Karl du Fresne
I notice someone has started a "Keep Jim Mora in Afternoons" page on Facebook. I wonder if this is the tip of a rather large iceberg.
OPINION: Mora, of course, was for several years the popular host of Radio New Zealand's Afternoons programme. In the recent reshuffle that followed the arrival of a new chief executive, Paul Thompson, former Morning Report co-host Simon Mercep took over most of Mora's show. Mora still hosts The Panel, the segment in which guests comment on the issues of the day, but it seems that many RNZ listeners are pining over his absence from the rest of the show.
When I last checked, the Facebook page had attracted 288 "likes" - hardly an earthquake, but my own soundings suggest Mora is widely missed.
While Afternoons had grown tired and needed a refresh, its failings had nothing to do with Mora, who was the consummate host for that style of programme. Mercep, on the other hand, doesn't seem to be making much impact.
This raises wider questions about what makes a good radio host. Mercep did an honest if unexciting job on Morning Report, but a news programme is all about gathering information. It doesn't depend on the host's personality. Afternoons, on the other hand, is very much driven by the charm of the host. And since Mercep took over, the show has lost its spark. I would be surprised if its audience hadn't shrunk.
RadioLive, which has quietly developed a strong roster of hosts, will no doubt welcome deserters. It's reasonable to assume that Mercep was moved into the Afternoons slot because RNZ wanted to clear the decks for some fresh blood on Morning Report, its flagship programme. But I suspect the move may have backfired in more ways than one.
RNZ appointed Guyon Espiner and Susie Ferguson to replace Mercep and the sainted Geoff Robinson, presumably with the aim of carrying Morning Report into a new era. But that created another issue. While Espiner is an excellent print journalist and did a good job as political editor for TV One, radio is different.
In radio, the voice is all-important. Especially at breakfast time, it must cut through the noise of boiling kettles, humming microwaves and running taps.
Ferguson's voice has that vital "listen to me" quality, but Espiner's is soft and his diction woolly.
As a result, he's not making the impact his bosses would have been hoping for. I wonder whether they've given him any voice training.
On TV, Espiner's voice wasn't an issue because it's a visual medium. But radio is all about sound - a factor possibly not fully appreciated by Thompson (who came from print media) when he approved Espiner's appointment. Mercep, too, is handicapped by a soft voice. I wonder whether not one, but two, mistakes have been made: first in appointing Espiner to Morning Report, and consequentially in moving Mercep to Afternoons. No doubt RNZ's audience figures will tell us in due course.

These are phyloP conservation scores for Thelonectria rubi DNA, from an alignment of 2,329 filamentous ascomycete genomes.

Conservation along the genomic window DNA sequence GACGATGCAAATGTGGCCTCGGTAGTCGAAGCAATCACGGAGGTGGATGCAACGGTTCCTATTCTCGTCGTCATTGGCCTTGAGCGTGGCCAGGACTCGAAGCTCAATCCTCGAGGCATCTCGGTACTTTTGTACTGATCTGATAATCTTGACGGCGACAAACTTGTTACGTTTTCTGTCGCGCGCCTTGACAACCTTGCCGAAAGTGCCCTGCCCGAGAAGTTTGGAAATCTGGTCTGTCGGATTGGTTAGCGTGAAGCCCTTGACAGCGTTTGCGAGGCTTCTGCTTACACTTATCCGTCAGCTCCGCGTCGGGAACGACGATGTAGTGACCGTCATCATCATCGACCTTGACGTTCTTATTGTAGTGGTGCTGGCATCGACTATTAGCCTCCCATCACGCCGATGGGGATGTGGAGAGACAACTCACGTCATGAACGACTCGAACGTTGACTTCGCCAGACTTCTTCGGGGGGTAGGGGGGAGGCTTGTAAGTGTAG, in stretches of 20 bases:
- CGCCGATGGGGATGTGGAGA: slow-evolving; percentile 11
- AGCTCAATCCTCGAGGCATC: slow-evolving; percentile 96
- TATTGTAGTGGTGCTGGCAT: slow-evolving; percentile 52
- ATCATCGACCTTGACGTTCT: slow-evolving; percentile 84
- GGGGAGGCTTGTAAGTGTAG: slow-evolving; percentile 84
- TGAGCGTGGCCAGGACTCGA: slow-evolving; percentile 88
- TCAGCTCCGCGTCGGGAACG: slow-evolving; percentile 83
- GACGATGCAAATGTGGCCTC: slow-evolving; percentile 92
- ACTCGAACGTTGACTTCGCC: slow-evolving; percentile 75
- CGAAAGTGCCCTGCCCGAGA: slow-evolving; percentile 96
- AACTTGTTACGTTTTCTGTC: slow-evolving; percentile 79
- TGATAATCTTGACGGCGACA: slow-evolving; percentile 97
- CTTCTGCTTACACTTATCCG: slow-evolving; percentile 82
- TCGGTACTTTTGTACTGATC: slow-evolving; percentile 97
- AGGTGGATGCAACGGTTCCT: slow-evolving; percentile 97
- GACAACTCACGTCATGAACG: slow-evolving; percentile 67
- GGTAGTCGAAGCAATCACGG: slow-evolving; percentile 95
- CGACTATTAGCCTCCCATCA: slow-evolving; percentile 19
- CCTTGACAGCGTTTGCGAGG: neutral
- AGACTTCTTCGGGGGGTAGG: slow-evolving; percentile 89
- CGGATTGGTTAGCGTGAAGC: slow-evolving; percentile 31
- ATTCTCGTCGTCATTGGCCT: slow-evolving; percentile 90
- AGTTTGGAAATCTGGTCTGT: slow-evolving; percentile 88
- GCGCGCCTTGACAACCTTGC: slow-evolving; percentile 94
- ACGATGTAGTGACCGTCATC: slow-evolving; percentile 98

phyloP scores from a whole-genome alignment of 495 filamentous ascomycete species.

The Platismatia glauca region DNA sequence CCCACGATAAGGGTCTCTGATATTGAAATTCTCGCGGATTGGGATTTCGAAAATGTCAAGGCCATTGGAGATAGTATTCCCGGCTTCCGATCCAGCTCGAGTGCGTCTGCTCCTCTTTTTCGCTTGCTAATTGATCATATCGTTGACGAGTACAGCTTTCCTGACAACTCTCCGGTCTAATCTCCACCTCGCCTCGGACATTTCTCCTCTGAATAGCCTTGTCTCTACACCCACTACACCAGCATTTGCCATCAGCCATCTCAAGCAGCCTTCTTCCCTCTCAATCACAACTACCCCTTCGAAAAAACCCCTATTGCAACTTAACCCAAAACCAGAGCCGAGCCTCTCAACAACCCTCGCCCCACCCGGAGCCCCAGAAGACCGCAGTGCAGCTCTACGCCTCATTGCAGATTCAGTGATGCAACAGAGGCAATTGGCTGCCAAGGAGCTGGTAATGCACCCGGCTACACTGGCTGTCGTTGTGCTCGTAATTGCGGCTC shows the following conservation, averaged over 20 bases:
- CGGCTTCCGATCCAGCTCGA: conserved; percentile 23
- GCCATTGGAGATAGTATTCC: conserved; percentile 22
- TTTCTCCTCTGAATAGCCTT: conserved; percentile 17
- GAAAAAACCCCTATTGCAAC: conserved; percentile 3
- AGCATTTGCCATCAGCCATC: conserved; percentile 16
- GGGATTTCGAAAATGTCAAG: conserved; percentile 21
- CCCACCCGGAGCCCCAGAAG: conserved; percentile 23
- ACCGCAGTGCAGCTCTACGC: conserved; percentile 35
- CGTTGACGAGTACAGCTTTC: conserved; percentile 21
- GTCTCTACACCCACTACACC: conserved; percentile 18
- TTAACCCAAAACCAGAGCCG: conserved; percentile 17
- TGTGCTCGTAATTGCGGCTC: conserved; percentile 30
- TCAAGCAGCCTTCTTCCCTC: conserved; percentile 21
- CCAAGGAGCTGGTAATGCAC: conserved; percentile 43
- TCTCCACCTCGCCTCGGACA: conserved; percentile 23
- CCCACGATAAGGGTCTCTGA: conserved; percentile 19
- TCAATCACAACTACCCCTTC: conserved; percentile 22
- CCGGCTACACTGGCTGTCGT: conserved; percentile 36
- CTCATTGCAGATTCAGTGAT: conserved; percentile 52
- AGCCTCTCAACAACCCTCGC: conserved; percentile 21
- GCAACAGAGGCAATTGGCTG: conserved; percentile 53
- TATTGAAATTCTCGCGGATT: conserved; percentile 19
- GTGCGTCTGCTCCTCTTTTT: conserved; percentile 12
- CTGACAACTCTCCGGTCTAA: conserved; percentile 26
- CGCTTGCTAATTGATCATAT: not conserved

The Greens will have made few friends in politics with their proposal to decriminalise abortion. It's nearly 40 years since the abortion wars divided the country, but the wounds were deep and most MPs would prefer to let sleeping dogs lie.
More to the point, the Greens' abortion policy represents a dogmatic ideological stance that is at odds with their warm, fuzzy image and supposed concern for the weak and vulnerable.
From a pragmatic perspective as well as a moral one, it makes no sense. Abortion may technically still be a criminal offence (a fact little understood by most people), but when was anyone last prosecuted? The truth is that any woman wanting an abortion can procure one, as abortion consultant Dr Pippa MacKay has pointed out.
The law is a sham: we have an abortion-on-request regime in everything but name. So what are the Greens trying to prove? Were the 14,745 abortions in 2012 not enough for them? Green MP Jan Logie got one thing at least partly right when she said abortion was a health issue. It's a health issue all right - not for women, but for the unborn whose lives are terminated.
It's hard to imagine anything more worthy of being ignored than a hand- wringing statement by bishops and university professors on the wickedness of alcohol.
Presumably the academics and senior church figures who signed a recent plea for tougher measures to reduce New Zealand's supposed "heavy binge- drinking culture" missed the latest World Health Organisation figures which show that our level of alcohol consumption is moderate by world standards and our rate of "heavy episodic drinking" relatively low.
On the other hand, perhaps they'd rather not let the facts stand in the way of a good old moral panic.
- The Dominion Post